Christina Colon

England Walks

I. Foxy’s Passage

Earlier today I discovered a café that delivers coffee in the form of sacrament. Two espresso shots later, I can amble through the forest like it’s nothing. In all honesty, I respect the Lord’s preference of wine for the Last Supper, but wish that I had been there to aid in his selection. I would have surely offered a stronger form of liquid encouragement. 

II. Simon and the South Downs

As the slate of dirt draws on, I wonder about Mr. DeMontforte. Maybe he’s walking next to me at this very moment, soaking in the quiet. Accepting of my greater interest in his footsteps than his story.

III. Charleston’s Peak

Michael Cunningham once said, “Your feelings will never be unacceptable.” This was proclaimed during his reading at the literary festival. Afterwards, he signed my copy of By Nightfall with yet another motivating message. He seems a decent man and writer. Hell, I may even take up his advice in telling me not to panic.

IV. Glynde is a Toilet

Nature doesn’t judge. Take a nice shit and it’ll fancy you as an oversize sheep making use of its massive lawn.

V.  Bank Holiday at Monk’s

After treading through the wet, I cannot blame Virginia Woolf for having bi-polar disorder. Who could remain stable in these severely varying weather conditions? The forecast promised only a 60% chance of miserable for this afternoon and I had hoped for some good old English sun to make an appearance. Needless to say, I have been let down. Twelve miles of endless shadow clouds and sweat, and I’m feeling rather emotional. Perhaps I will stick my face in the river.

VI. Souls of Ashcombe

There’s a scatter of footprints all across the path. I wonder if I share the same outline as anyone else, and who these people were. If they crossed these grounds as soldiers, maybe even as students, taking to the land the way shoes take to mud.

VII. Heaven is a Castle

Today, I will skip the trail to Kingston Ridge, and head to the nearest church. My grandma will be waiting in a middle pew. She will hold me in the quiet as I cry. I will hold her in my thoughts as I pray. When we look up, the stained glass will paint our eyes with colors. I will not see the skeleton of figures. Instead, those panels will reflect her spirit. And the light will reach through, right through me, just before taking her with it.

VIII. Plumpton Goods

We’ve made a pub stop to the Half Moon, because a long afternoon hike is always made more enjoyable with a bench rest and a cloudy cider. It still strikes me as strange that the English eat their “chips” with mayo, but then again, Americans eat their weight in anything, so I guess I shouldn’t judge.

IX. Barcombe Mills and Company

A flock of birds sit atop a tree that appears to be draped in dust, rich with gold. There are roses at the bottom, and their raised stems that curl around the bark. At my side, the voices are low and lovely, discussing the flavor of crisps. Each woman at this table has a mouth curved to suit the shade of soft crimson. They are all so vibrant. Place these girls on a branch and it won’t matter if they’re singing, or shouting. You won’t be able to imagine such beauty existing anywhere else.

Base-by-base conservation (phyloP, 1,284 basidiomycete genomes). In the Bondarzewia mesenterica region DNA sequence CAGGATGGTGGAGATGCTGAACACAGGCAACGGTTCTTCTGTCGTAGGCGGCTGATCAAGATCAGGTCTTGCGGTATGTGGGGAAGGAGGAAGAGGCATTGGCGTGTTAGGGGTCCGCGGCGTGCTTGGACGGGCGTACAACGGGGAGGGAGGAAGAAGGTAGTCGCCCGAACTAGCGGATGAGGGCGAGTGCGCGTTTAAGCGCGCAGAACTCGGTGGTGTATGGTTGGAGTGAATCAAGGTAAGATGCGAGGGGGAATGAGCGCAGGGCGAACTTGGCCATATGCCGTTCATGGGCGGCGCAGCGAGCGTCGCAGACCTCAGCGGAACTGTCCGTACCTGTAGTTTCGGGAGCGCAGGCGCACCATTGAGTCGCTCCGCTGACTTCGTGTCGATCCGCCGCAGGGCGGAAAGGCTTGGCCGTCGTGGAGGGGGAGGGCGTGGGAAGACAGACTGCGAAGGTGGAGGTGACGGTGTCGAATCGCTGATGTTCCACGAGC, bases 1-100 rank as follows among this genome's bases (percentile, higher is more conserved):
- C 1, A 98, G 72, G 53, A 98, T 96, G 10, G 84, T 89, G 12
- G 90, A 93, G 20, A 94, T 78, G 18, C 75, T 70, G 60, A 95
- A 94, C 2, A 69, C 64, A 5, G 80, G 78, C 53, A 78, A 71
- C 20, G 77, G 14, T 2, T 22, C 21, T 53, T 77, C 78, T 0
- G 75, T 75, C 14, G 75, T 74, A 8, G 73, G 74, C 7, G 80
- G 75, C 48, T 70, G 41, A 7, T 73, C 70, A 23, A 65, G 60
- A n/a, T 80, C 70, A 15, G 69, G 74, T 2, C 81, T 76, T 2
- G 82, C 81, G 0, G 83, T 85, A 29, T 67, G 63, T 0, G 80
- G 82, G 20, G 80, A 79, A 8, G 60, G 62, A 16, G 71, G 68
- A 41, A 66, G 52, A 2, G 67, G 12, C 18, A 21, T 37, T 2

X. Take the Lead

Henry David Thoreau was the first to put to words what I have always known of life: “The only people who ever get anywhere interesting are the people who get lost.” Each trek through the countryside has taught me that to be alive, well, this provides opportunity to explore immeasurable pathways. I do not know which ones I will follow, but I must confess, I cannot wait to find out where they will take me.




Lewes is mostly moody skies, and smells of wet, which is comforting. There’s especially something about the silence after a sudden drizzle, how the sunlight yawns if only for a moment just before falling back asleep again. Up ahead, green hills and quaint houses stretch for miles in the distance, and these lands, all rusted earth and foreign residents, call to you.

The station is mostly full, and it’s surprising to see the younger ones walking without parents and talking with such purpose; old souls trapped in children’s bodies.  A cigarette sits in a boy’s mouth as he inhales a drag and blows out smoke and conversation. His friends let out hearty laughs, filling the entire open space with loud. The tracks capture the last of the echoes.

When the train pulls up, you can see your almost-smile through the glass, contorted by all the seated passengers. Inside, the coach is clean and strange, without a single graffiti mark or piss stain. Only the strangers feel familiar. You see parts of yourself in all of them, with their far away eyes and leave-me-the-fuck-alone headphones, bags of novels and notebooks and outdated pictures.  Their sweaters are soaked, surely, but only yours reeks of travel.

You take a seat by the window.  The showers have picked up again and the flight is catching up to you. Your fingers are sore from carrying parts of yourself halfway around the world, and the luggage sits at your feet, heavy as the fatigue. You stare through the window, waiting for sleep, watching the dark set in slow and stubborn. Thinking of these men and women, with their teenage daughters and baby carriages, you wonder if they grew up in these parts. Or if they too, come from miles away just to take refuge in vehicles, still searching for home in unknown places and people.